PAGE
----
Welcome to the Vitus Capital Blog!
Notes to myself, possibly of interest to others.
-- Bill Northlich

Monday, October 3, 2011

Rosenberg Daily - Welcome to the Fourth Quarter

  • [T] growth rate for the Economic Cycle Research Institute (ECRI) weekly leading economic index fell for the eighth week in a row to -7.2% from -6.74%.  The “spot” index also slumped from 122.16 to 121.9 — the lowest in a year.  Want some context? Okay. This is the same level the ECRI was at in October 1990, March 2001 and January 2008. 
  • [T]he economists at the ECRI are now saying that the U.S. economy is “indeed tipping into a new recession”, adding that “there’s nothing that policymakers can do to head it off”. The ECRI has a pretty good track record so this forecast should not be taken lightly. For if it is right, then based on the historical record this bear market has another 10-20% downside and another 12 months left from a duration standpoint.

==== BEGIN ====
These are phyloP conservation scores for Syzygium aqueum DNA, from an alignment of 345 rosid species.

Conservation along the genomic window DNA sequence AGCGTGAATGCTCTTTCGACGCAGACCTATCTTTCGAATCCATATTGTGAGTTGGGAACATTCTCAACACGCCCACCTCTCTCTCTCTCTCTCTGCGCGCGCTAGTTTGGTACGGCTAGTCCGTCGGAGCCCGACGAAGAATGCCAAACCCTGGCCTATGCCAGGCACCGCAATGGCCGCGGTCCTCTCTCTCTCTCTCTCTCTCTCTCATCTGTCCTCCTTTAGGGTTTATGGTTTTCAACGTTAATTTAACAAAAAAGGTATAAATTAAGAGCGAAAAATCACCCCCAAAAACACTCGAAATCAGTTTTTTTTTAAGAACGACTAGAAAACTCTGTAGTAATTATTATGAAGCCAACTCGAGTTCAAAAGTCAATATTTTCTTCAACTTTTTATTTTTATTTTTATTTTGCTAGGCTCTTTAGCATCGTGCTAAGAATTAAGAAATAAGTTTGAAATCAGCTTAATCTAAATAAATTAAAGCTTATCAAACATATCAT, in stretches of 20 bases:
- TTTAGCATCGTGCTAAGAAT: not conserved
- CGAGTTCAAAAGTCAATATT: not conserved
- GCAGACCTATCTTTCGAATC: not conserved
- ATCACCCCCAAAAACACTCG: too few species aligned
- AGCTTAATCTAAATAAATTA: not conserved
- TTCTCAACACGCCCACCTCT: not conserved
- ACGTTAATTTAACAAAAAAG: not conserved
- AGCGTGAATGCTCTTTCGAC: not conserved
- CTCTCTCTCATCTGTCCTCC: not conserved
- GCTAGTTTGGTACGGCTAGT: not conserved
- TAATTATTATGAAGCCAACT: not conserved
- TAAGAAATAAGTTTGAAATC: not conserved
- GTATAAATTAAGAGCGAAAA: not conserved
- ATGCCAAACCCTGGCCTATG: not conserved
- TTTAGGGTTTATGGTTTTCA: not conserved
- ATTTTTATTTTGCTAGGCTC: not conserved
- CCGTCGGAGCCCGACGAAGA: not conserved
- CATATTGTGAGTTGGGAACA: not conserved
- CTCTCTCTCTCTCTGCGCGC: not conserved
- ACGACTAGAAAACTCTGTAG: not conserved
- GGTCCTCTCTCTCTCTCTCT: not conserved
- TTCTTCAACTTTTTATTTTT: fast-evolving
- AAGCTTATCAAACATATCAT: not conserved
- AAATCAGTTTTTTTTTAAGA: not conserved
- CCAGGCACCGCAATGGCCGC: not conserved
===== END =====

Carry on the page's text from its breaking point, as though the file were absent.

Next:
• The S&P 500 has fallen now in each of the past five months (and off 10% for the year). Is that worthy of being called a “pattern”? This is the longest losing streak since March 2008 — and sadly, the bear market had another 12 months to go before it ended.
more bullet points later...
  • [Steve Leuthold says] "the typical stock is down 20% to 25%”, so don’t be fooled by the S&P 500, which has only held within the 1,100-1,200 range because of Utilities and Staples — this is a full-fledged bear market we are in.  The key level on the downside is the 1,102 intra-day low recorded on August 9th.
  • Earnings estimates are still too high and destined to come down... Unless margins manage to widen to yet new all-time highs, expect these estimates to end up getting whacked pretty hard in the months ahead
  • Now with the ECRI officially calling for a recession — actually suggesting that it may have already started — we have to admit that we feel somewhat vindicated, having made this call nearly four months ago to howls of derision....What we saw then and still see now is a full-fledged deleveraging cycle that has gone global. And history teaches us that balance sheet recessions are not the same as plain-vanilla manufacturing inventory cycles. Deleveraging implies debt reduction, asset deflation and rising savings rates.

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